The subject of birds in crossword puzzles can become as varied as the subject of card games. Not only can you take a clue like “bird” literally, but birds as symbols and metaphors feature in cultures around the world. Ravens and crows, for example, are considered supernatural in some folktales and associated with death. The corvid often finds itself featured in all kinds of modern prose and media. Game of Thrones, for example, features a three-eyed raven. There’s also the popular favorite: Edgar Allen Poe’s “The Raven”, in which the bird is used as a symbol of the cyclical madness grief often brings.
There are about 18,000 species of birds on our planet and plenty more we have yet to discover (a scientist’s work never ends, after all), so there are plenty of answers available to you. Our crossword answers only include the most common and popular answers, however, so please feel free to let us know if we are missing any important ones.
That said, there are just as many possible answers for the clue BIRD if your puzzle requires a more literal answer, which we will focus on for the rest of this article.
Common Bird Categories in Crossword Puzzles
We can’t cover all 18,000 species, but we can choose some of the more commonly searched categories. Within these categories are plenty of bird-related clues, so it’s important to crack open this egg of knowledge and see what’s inside!
A Wading Bird or a Shorebird – All the Same
A wading bird is, as the name suggests, a bird that wades on shorelines of various bodies of water and muddy areas. They usually forage for food (often insects and small fish) in the water or mud, but don’t really hunt in the proper sense of the word. It can be argued that herons hunt for fish, but it would be more accurate to say that they stand and wait patiently for food to come to them.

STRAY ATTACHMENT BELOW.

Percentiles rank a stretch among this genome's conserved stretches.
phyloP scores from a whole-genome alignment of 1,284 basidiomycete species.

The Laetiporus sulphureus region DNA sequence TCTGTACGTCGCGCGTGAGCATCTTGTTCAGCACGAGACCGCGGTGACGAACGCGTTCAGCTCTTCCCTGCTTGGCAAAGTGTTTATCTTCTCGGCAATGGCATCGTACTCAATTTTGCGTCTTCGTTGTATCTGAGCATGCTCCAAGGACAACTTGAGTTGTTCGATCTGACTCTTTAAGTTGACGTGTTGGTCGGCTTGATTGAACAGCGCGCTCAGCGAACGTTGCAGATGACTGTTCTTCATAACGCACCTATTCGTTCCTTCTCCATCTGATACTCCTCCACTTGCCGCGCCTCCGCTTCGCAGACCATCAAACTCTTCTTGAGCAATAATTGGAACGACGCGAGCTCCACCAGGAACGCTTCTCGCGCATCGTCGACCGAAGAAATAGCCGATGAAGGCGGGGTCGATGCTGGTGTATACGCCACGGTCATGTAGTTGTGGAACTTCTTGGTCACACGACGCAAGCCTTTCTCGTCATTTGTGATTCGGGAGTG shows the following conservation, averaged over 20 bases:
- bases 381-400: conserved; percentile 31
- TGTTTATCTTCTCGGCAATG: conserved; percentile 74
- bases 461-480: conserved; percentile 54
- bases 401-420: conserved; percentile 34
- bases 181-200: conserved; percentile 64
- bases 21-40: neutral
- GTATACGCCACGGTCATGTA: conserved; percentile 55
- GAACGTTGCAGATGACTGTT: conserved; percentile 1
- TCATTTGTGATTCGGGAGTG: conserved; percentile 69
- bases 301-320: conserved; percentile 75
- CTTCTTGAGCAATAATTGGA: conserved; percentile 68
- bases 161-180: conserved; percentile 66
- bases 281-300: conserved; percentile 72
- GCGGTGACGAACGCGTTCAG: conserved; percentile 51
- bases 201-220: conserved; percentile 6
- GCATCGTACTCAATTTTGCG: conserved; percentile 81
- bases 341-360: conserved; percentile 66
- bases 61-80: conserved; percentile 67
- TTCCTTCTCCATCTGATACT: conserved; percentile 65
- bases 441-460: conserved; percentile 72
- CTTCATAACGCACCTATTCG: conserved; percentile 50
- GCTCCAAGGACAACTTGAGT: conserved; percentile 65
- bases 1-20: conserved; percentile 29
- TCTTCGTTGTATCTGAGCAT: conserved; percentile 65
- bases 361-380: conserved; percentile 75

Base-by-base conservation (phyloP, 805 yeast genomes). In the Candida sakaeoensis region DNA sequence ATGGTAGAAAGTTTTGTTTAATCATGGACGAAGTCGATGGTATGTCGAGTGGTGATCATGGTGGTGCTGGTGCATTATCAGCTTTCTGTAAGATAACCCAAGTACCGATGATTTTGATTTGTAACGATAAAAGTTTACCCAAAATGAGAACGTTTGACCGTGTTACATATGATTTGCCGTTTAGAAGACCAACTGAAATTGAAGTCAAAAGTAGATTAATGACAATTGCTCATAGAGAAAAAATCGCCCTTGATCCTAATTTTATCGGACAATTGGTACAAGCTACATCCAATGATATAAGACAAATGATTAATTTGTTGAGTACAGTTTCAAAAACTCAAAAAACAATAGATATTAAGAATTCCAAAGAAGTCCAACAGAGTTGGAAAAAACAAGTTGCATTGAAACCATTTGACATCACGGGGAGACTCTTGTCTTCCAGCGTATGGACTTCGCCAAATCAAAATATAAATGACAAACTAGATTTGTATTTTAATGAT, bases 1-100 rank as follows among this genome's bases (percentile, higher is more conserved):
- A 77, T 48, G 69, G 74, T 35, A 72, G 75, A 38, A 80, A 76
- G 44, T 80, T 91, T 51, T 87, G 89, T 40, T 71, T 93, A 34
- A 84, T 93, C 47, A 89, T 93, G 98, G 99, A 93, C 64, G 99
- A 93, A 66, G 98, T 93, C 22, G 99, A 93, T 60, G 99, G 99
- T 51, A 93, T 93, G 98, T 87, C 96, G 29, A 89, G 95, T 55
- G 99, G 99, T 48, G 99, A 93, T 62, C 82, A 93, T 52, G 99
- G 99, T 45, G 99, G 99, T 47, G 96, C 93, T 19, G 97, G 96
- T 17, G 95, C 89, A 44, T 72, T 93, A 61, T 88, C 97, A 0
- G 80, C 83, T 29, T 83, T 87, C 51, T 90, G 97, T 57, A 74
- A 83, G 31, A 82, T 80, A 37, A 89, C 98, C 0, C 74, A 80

Wading birds are also known as shorebirds in North America. SHOREBIRDS normally refer to gulls and the like, whereas wading birds refer to long-legged birds like herons. In the scientific community, however, “wading birds” is the preferred umbrella term for all birds that reside on shorelines.
Longest Answer to Wading Bird Clue – Green Heron
The longest answer we have is GREEN HERON, treated as one word. The green heron does not look like a green bird at first sight, but rather the name refers to the bright green streak along its bill and part of the bird’s head. The green heron lives largely in North and Central America, residing mostly in wetlands and low-lying areas. They feed on small fish, frogs, and a variety of aquatic insects.
Searching for a Songbird
Songbirds are also known as perching birds, as they seem to spend most of their time doing just that. Of course, their activities are far more diverse than that and their beautiful song comes from a specific vocal organ that grows to make the complex sounds we hear.
There are approximately 5000 species of songbird around the world. Again, keep in mind that our answer list is limited by character length and which bird types are the most commonly known and used in the crossword puzzle world.